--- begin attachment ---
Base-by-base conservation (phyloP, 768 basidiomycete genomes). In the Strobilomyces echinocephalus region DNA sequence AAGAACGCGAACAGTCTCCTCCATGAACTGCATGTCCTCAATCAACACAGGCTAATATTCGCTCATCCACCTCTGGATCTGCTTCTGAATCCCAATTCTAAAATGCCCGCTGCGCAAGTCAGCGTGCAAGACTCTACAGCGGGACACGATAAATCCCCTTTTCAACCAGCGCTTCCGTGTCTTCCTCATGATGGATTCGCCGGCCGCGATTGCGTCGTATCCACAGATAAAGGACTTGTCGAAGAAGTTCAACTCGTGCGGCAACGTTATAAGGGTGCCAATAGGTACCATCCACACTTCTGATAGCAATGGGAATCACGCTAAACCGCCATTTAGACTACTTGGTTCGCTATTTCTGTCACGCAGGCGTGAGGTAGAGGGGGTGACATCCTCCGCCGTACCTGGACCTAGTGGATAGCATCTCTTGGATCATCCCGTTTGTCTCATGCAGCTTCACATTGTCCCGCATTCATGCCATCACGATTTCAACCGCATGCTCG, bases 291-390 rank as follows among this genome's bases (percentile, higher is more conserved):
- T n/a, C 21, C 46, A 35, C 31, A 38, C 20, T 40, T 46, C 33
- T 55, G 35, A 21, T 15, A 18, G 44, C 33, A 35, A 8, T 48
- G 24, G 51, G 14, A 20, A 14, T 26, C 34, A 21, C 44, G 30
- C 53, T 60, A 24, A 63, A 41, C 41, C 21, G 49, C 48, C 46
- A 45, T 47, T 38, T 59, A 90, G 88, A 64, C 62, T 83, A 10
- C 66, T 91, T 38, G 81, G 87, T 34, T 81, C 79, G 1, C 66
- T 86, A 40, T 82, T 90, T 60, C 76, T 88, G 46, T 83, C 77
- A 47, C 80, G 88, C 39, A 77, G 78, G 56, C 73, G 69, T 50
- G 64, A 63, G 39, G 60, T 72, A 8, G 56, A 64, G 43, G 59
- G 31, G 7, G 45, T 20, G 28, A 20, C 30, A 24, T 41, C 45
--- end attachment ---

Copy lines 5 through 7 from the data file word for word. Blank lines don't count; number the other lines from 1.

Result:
- C 53, T 60, A 24, A 63, A 41, C 41, C 21, G 49, C 48, C 46
- A 45, T 47, T 38, T 59, A 90, G 88, A 64, C 62, T 83, A 10
- C 66, T 91, T 38, G 81, G 87, T 34, T 81, C 79, G 1, C 66